These areas and the creation of the tool enabled us to bring together technology to equip our teams with data in one place to help inform decision-making in real time, as well as building capability within teams and small-holder farmers to understand, analyse and act on the information provided.

The study demonstrated that the solution could work, although there does need to be a different balance in favour of digital applications and on the ground capability rather than physical infrastructure. Next steps are to broaden the scale of the study and to look at the feasibility at one of our global operations; with the aim to further test the concept so that multiple technologies, data, and on the ground capability can be integrated into the solution within existing irrigation systems. The new feasibility work will look to further understand the opportunities to reduce water losses against projected estimates and understand the 360 impact on energy, yield and crop health if this solution was rolled out.





Proof of concept

our partners

We partnered with third party experts, WaterAid and the Centre for Industrial Sustainability at the University of Cambridge, who played an integral role in selecting the winning idea.

meet our judges

Our panel of judges represent a diverse range of experience and knowledge across different industry sectors and geographies, as well as delivering complex projects.

Virginia Newton-LewisIan BamfordPaul FishpoolBruce LankfordSteve EvansJim McClelland MAMatthew TrinderDarran Boote

Virginia Newton-Lewis

Senior Policy Analyst, Water Security at WaterAid

Virginia Newton-Lewis is the Senior Policy Analyst for Water Security in WaterAid’s Global Policy Team. Prior to joining WaterAid Virginia was a Water Policy Analyst at the Food and Agriculture Organization of the United Nations working on food security, irrigation modernisation and water resources.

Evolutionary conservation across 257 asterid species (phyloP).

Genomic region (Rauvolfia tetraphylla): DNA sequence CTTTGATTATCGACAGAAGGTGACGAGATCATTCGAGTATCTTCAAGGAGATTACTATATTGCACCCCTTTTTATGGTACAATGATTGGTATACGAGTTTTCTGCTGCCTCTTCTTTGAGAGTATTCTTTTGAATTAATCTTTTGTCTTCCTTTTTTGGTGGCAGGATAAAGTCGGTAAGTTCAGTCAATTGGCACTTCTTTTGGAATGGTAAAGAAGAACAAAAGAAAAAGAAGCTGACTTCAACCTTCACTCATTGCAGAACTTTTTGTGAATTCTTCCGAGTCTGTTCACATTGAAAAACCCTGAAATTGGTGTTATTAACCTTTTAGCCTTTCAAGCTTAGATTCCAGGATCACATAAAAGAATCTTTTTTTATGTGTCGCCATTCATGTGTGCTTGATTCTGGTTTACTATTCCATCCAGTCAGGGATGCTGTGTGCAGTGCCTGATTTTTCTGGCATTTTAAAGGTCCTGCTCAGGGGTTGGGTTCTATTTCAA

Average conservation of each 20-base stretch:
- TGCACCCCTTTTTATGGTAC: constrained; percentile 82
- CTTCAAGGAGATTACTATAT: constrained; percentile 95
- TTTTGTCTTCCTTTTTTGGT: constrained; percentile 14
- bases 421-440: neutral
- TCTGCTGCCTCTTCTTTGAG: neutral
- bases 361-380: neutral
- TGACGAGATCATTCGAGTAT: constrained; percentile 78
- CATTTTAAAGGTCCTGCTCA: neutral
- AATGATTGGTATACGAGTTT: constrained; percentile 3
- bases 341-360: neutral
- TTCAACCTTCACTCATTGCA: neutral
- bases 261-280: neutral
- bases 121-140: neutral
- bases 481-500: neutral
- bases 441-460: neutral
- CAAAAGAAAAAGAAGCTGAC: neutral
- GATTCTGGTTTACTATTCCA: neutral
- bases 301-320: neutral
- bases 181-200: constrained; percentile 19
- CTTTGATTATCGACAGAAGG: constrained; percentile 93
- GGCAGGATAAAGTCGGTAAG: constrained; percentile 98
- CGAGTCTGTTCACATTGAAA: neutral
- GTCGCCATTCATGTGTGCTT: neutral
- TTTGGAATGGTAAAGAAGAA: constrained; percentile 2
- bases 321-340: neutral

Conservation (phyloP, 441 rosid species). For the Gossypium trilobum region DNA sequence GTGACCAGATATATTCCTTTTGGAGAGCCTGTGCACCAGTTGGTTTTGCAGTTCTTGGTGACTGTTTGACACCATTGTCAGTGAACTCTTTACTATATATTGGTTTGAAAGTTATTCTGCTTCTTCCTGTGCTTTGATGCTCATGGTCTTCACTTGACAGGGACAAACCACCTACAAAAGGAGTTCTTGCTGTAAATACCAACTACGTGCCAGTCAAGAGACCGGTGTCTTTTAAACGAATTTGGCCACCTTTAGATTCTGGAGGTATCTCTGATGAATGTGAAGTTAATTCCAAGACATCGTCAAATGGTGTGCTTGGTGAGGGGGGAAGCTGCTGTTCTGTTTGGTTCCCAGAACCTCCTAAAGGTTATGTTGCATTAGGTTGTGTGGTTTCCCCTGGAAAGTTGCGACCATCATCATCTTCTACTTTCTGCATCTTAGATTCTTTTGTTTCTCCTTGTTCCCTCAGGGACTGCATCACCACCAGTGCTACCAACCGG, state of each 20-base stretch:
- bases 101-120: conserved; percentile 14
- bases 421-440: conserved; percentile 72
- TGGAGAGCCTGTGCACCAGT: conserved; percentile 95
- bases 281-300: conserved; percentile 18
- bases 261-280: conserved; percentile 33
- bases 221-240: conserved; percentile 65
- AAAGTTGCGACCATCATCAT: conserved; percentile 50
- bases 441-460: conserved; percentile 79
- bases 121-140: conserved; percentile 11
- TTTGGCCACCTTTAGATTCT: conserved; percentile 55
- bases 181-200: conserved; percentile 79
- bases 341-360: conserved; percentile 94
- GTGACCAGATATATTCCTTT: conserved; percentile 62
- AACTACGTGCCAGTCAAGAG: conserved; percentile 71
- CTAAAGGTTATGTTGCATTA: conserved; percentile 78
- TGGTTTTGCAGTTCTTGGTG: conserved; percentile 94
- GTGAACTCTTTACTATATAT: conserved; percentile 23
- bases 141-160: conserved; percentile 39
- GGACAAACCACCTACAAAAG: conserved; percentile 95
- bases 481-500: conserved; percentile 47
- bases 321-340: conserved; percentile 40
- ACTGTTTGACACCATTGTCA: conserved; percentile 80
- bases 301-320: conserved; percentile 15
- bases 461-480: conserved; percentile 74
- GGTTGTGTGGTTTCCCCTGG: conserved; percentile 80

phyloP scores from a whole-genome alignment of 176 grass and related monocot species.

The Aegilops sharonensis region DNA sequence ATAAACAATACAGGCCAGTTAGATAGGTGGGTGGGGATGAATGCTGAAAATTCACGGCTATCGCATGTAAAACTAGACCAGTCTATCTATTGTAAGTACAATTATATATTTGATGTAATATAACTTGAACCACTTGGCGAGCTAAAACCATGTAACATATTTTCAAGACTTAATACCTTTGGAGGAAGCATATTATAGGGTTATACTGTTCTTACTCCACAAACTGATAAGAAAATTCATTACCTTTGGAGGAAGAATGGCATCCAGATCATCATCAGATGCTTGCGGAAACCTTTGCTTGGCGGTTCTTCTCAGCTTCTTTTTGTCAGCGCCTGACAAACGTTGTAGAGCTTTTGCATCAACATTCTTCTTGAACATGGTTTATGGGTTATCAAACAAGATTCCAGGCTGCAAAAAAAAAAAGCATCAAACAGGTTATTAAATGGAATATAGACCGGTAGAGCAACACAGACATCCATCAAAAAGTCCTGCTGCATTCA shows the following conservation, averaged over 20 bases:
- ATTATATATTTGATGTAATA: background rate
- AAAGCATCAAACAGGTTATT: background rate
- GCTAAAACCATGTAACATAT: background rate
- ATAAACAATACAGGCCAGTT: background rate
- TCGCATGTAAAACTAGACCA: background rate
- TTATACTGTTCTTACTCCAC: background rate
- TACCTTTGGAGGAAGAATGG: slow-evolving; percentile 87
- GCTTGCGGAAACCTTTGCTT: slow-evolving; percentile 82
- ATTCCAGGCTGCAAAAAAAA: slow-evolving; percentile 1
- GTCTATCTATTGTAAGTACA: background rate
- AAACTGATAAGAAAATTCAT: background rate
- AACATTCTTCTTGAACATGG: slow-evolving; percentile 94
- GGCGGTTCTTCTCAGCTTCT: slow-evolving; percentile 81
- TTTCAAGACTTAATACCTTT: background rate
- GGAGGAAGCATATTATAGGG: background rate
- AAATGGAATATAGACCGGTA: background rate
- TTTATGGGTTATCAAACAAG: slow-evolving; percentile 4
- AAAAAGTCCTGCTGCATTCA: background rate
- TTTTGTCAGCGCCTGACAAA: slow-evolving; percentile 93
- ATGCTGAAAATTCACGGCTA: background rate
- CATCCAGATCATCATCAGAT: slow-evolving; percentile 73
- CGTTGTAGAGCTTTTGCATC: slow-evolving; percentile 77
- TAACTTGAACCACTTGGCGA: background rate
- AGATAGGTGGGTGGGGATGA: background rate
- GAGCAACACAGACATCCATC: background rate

Virginia has also worked on flood risk management, sewerage, and the environmental accounting of water resources. She holds a PhD from the School of International Development, University of East Anglia, an MSc in Water Science, Policy and Management from the University of Oxford and an MSci in Natural Sciences from the University of Cambridge.

Ian Bamford

Commercial Director in Centre for Industrial Sustainability at University of Cambridge

Ian has over 35 years of industry experience and has worked at a senior level in multinational companies such as Dell, Philips and Groupe Bull, as well as setting up and running small and mid-sized technology and consulting businesses in the USA and the UK. At Cambridge University, he was a Founding Director of the Centre for Industrial Sustainability and is instrumental in ensuring that leading edge research created can be effectively deployed to transform business performance to meet the sustainable needs of the future.

Paul Fishpool

Commercial Agriculture Manager, AB Sugar

Paul is an experienced agriculture manager with over 20 years’ experience in the sugar industry; and has spent his professional career working alongside and in support of sugar beet farmers. He has held a variety of roles from crop production, to agriculture operations and logistics management; and has worked in factories across the UK and in China. He has spent time studying how to maximise efficiency of the UK sugar beet supply chain and is a Nuffield Farming Scholar.

Bruce Lankford

Professor of Water and Irrigation Policy, School of International Development, University of East Anglia, UK